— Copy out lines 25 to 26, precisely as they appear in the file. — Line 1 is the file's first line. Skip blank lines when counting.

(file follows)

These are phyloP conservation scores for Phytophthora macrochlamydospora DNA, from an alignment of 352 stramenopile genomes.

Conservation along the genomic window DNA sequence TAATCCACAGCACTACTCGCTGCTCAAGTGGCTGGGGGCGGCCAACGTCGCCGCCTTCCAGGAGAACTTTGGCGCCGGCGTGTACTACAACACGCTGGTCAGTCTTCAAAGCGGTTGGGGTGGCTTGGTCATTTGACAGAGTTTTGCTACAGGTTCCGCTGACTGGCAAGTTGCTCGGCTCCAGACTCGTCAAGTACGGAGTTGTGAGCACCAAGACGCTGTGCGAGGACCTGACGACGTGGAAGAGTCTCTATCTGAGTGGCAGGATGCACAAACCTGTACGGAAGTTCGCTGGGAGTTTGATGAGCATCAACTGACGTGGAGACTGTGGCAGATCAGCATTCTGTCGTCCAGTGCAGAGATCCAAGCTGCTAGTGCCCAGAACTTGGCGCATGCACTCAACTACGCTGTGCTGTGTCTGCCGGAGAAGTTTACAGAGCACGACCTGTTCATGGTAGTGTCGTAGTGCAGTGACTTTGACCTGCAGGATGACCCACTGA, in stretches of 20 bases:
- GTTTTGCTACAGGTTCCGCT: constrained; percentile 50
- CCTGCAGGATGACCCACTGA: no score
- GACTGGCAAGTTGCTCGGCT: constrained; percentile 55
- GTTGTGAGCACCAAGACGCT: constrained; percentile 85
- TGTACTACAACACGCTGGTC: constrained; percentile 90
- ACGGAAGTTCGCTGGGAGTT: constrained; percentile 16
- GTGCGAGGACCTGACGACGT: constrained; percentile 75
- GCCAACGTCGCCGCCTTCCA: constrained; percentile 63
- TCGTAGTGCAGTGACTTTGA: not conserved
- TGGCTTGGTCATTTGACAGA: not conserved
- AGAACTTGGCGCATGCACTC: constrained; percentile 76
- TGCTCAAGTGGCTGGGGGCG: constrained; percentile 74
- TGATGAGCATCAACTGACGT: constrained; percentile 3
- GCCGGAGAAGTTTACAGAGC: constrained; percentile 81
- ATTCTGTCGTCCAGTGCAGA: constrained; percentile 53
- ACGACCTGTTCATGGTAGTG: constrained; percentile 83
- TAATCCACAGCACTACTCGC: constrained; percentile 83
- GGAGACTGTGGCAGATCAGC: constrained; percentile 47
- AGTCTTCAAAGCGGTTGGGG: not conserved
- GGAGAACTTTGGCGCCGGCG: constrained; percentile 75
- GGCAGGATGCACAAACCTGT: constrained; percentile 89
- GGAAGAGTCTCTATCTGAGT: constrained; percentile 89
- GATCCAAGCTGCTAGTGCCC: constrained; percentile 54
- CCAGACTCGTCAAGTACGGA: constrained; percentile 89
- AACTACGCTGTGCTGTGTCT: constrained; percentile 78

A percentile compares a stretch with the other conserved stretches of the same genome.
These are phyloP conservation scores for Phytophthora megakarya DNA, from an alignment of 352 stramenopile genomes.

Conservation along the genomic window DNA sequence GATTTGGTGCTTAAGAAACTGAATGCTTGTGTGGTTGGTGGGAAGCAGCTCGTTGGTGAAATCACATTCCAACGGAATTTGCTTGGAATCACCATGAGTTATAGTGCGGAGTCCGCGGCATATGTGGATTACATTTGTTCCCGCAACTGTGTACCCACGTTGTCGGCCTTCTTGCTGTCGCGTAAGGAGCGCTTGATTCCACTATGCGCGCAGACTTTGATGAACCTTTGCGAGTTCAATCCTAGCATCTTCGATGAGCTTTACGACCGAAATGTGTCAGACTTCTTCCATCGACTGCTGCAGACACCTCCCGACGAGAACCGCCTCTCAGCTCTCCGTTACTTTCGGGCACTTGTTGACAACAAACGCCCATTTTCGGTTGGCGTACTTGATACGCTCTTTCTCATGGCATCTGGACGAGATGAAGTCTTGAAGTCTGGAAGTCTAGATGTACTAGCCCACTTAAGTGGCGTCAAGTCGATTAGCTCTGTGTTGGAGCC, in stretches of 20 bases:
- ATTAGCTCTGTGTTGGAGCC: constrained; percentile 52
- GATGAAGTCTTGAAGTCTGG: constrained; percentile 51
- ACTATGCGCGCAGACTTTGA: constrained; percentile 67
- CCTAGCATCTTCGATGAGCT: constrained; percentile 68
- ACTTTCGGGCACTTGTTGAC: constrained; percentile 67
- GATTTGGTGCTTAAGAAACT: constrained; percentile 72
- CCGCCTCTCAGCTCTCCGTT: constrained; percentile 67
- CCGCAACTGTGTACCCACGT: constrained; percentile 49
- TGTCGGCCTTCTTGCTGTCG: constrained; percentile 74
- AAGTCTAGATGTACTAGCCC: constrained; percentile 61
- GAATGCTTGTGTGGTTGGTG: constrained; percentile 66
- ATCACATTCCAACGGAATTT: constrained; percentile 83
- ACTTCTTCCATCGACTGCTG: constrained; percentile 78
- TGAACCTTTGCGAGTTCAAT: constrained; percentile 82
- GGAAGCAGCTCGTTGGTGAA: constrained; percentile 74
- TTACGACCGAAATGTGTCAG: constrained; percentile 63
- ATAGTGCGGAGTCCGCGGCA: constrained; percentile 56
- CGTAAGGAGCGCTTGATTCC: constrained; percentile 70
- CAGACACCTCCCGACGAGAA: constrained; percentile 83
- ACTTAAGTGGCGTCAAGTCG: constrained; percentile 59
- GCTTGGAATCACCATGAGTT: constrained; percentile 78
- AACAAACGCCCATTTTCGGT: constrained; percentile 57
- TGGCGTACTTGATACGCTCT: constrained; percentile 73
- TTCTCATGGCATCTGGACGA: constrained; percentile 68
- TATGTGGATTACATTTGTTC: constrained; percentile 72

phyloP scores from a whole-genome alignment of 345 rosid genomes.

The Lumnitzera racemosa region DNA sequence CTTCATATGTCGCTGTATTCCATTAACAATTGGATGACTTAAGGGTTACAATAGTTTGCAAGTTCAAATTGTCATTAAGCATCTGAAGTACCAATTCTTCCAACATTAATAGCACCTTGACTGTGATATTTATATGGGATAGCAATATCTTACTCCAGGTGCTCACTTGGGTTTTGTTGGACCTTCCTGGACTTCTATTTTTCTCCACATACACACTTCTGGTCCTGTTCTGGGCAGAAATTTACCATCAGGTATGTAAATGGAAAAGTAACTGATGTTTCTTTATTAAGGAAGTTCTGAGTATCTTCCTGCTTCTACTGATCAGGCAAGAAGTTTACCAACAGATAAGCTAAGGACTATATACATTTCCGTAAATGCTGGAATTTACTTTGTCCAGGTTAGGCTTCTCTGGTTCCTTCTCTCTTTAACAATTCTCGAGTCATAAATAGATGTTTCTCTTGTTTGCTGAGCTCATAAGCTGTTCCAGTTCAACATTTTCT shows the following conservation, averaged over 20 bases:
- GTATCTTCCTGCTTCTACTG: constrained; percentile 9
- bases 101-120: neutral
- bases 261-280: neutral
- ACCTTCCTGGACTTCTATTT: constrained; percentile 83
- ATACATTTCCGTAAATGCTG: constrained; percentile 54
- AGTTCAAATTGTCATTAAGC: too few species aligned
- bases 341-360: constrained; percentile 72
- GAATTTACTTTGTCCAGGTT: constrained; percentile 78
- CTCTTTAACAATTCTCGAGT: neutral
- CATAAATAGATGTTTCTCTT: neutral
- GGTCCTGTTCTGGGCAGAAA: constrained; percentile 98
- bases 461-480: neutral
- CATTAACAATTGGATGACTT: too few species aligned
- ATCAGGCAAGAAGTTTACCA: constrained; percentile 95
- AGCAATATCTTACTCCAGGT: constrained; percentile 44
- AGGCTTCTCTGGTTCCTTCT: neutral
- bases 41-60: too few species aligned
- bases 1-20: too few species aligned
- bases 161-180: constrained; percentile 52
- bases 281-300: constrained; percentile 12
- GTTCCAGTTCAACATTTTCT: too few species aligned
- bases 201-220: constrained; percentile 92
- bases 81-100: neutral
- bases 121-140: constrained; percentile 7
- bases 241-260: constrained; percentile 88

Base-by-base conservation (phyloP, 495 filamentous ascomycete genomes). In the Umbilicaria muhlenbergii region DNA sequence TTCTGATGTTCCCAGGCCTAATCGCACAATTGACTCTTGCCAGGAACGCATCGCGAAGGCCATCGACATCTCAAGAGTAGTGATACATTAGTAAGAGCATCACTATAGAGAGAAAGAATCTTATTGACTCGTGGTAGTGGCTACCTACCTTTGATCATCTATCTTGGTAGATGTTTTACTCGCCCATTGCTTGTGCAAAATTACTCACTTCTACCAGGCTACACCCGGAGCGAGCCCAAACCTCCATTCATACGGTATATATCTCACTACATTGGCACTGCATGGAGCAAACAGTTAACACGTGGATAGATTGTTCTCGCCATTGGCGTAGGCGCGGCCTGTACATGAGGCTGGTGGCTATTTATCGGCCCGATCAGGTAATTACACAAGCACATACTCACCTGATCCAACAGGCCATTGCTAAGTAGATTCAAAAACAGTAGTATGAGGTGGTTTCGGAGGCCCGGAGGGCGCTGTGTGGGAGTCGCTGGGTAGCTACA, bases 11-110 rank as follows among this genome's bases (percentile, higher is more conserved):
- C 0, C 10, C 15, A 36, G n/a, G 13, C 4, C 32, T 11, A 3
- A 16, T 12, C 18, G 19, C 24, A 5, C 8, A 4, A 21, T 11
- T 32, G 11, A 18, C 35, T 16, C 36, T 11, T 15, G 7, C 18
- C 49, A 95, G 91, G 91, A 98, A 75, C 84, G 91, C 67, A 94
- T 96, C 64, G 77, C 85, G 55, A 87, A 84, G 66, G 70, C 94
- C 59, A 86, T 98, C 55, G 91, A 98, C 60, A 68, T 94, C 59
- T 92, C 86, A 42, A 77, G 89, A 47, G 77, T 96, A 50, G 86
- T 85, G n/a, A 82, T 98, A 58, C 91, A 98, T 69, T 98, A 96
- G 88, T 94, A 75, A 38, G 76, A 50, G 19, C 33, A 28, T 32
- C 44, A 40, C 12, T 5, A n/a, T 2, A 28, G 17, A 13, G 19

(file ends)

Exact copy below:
- GATCCAAGCTGCTAGTGCCC: constrained; percentile 54
- CCAGACTCGTCAAGTACGGA: constrained; percentile 89